As of February 1, 2018, Pardot will offer SSL for the Vanity Domain (CNAME) you use with your Pardot assets. This is great news. This feature has been requested for many years.
Even more exciting, according to Pardot Product Manager Heather Stables, this will be available for all Pardot customers:
This means you will soon be able to use a secure, branded URL when presenting Pardot assets to your prospects. From secure form submission (on your own URL) to file hosting, this is a welcome change.
How Pardot Vanity Domain works
Pardot assets are not stored on your website – they are stored on Pardot’s servers. This means your assets are accessed with a Pardot URL.
This is an ugly URL, and not in keeping with your own company branding. An observant customer might see the URL and think, “Who is this Pardot company? This must be a scam.” They might navigate away from your website or not click your email because it does not seem secure.
To combat this, and to enhance your branding, Pardot has always provided the feature of using your own Vanity Domain. This is a CNAME which you set up with your web team during Pardot implementation.
The Vanity Domain gives you a customized URL, with your own company’s branding. You can turn that ugly Pardot URL into a branded custom URL.
This is an improvement. The URL is branded, and appears as a real item from your company.
But the URL does not offer any security – the URL is an http, not an https (secure).
Why an SSL Vanity Domain is important for you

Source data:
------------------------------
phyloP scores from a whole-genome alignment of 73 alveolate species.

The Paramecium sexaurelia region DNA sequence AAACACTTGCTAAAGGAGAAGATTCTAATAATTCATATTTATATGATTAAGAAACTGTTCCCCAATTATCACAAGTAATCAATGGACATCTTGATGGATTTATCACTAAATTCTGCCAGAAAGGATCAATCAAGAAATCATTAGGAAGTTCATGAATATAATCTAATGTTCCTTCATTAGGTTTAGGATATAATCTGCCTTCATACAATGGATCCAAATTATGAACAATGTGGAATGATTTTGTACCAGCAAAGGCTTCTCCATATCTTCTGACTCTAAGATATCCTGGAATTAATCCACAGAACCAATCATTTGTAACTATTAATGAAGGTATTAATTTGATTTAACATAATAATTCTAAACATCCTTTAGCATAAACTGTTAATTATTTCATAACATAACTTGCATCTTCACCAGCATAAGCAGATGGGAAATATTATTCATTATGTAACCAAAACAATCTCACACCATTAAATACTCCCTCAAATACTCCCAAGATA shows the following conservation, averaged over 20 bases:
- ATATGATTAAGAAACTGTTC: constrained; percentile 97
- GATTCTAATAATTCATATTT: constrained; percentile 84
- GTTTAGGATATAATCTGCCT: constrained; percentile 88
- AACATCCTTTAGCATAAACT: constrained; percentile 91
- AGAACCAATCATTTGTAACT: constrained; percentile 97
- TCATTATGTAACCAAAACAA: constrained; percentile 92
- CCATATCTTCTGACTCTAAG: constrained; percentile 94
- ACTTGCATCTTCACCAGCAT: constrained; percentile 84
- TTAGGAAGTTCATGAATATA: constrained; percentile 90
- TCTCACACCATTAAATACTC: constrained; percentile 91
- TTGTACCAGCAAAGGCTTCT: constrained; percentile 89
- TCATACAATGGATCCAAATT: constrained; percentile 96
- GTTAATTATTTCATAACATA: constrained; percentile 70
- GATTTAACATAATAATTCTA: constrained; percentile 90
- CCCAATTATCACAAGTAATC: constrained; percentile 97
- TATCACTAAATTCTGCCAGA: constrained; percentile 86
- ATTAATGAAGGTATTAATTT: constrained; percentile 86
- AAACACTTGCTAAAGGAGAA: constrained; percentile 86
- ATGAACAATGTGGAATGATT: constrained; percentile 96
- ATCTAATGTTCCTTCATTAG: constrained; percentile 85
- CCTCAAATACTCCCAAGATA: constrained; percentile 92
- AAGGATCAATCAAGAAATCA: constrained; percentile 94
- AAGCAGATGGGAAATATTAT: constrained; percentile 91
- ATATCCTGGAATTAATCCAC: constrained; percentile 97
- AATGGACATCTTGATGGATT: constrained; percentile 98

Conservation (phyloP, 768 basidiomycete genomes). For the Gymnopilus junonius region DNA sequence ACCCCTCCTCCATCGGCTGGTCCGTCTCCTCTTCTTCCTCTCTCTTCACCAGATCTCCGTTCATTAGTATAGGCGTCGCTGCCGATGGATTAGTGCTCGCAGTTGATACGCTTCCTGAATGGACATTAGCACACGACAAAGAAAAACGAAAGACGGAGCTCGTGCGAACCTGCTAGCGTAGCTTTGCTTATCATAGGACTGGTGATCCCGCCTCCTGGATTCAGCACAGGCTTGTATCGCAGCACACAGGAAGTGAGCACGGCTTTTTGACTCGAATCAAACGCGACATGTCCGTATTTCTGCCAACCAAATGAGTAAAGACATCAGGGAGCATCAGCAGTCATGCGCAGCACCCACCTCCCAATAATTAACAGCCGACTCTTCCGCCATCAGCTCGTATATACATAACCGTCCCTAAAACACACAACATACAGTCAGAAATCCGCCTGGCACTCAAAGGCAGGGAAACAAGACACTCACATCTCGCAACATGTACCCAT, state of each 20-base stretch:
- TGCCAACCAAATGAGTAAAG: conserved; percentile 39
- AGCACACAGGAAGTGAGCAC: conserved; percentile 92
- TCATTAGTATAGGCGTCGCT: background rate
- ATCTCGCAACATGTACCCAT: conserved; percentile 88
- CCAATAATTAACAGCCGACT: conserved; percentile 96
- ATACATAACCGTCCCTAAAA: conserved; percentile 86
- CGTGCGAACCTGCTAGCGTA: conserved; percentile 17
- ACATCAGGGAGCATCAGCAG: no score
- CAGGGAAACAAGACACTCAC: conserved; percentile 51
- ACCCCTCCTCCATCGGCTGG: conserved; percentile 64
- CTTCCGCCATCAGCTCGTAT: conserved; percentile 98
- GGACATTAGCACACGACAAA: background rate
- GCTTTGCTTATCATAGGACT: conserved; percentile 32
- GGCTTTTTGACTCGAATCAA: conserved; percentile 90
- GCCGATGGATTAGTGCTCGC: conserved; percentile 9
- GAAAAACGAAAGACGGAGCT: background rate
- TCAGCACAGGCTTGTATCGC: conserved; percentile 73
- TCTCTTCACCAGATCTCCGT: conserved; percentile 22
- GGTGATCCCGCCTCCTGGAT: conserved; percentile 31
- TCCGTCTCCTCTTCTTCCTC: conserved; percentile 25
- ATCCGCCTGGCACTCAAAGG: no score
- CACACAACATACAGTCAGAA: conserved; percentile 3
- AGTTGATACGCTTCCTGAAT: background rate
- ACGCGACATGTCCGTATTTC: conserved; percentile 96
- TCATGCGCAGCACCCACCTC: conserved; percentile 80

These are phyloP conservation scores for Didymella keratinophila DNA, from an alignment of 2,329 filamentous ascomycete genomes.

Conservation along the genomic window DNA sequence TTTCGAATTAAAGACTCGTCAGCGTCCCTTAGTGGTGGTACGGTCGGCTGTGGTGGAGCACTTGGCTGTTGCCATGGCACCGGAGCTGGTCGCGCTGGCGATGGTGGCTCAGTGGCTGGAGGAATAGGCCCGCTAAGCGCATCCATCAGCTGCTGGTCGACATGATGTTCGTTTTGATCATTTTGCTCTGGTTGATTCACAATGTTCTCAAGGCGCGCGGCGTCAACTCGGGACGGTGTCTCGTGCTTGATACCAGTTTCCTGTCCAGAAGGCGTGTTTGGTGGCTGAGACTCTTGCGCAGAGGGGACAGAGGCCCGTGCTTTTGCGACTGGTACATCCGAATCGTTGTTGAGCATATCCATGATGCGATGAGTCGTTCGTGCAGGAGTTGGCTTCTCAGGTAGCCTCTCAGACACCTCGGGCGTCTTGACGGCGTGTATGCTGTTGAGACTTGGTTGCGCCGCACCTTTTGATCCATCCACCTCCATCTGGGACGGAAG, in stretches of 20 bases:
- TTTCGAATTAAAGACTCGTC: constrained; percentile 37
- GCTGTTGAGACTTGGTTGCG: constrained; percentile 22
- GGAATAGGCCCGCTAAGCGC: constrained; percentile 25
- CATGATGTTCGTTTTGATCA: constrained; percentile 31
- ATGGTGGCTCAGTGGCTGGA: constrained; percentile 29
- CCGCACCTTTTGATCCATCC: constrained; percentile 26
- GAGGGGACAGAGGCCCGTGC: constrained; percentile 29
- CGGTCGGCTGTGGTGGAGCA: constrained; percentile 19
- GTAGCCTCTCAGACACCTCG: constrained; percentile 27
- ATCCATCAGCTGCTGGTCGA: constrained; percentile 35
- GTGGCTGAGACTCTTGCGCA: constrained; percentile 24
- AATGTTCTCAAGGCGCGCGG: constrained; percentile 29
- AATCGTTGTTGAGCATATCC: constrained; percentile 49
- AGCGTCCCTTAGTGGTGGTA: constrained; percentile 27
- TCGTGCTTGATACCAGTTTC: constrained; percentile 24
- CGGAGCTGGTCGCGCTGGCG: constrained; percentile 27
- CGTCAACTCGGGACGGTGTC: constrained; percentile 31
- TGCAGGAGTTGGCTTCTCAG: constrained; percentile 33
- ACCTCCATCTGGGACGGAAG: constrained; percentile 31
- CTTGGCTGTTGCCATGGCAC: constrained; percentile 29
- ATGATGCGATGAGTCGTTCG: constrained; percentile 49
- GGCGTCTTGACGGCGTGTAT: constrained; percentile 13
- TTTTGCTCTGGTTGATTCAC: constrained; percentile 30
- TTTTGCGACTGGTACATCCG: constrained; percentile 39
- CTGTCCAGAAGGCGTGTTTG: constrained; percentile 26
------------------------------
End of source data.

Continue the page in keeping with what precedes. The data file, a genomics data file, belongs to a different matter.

Google gives SEO priority to web pages with https in the URL, and many websites have been converted to https to get this SEO bump.
A problem arises with embedding Pardot forms into your website. Whenever Pardot gives you a snippet of code to easily embed your form, the snippet of code uses your Vanity Domain. This means you are embedding your Pardot form using an insecure URL (http, not https).
Because your form uses an insecure URL (http), but your overall website is secure (https), you have just caused what is called a ‘mixed media error.’ You want to avoid it whenever possible.
The mixed media will cause many web browsers to alert the visitor that the page is not secure. There is no padlock in the address bar – it may show an exclamation point or an information circle.
The historical method of securely linking to Pardot assets has been to use Pardot’s own secure URL during the embed.
This has worked fine, but is not exactly intuitive. It is easy to forget to use the https version of your Pardot asset, and can cause extra work to go back and fix it.
One exception has been Pardot Landing Pages. Unfortunately, there was never a good way to use an SSL vanity domain on your Pardot-hosted Landing Pages. This update coming in February should change that.
Costs for secure Vanity Domain
The blog post indicates it will be quick to implement the SSL for your Vanity Domain on Pardot.
Since it is risky and difficult for the average user to request and pass an SSL certificate, Pardot will be requesting the certificate and hosting it for you.
In the Pardot Trailblazer Community, Heather Stables noted that the certificates will be available from their approved company Let’s Encrypt, and there will not be an additional cost for Pardot customers.
See more from their blog post announcing SSL for Vanity Domains, and from the Ideas forum.
Need help with configuring your Pardot account? Contact us for options.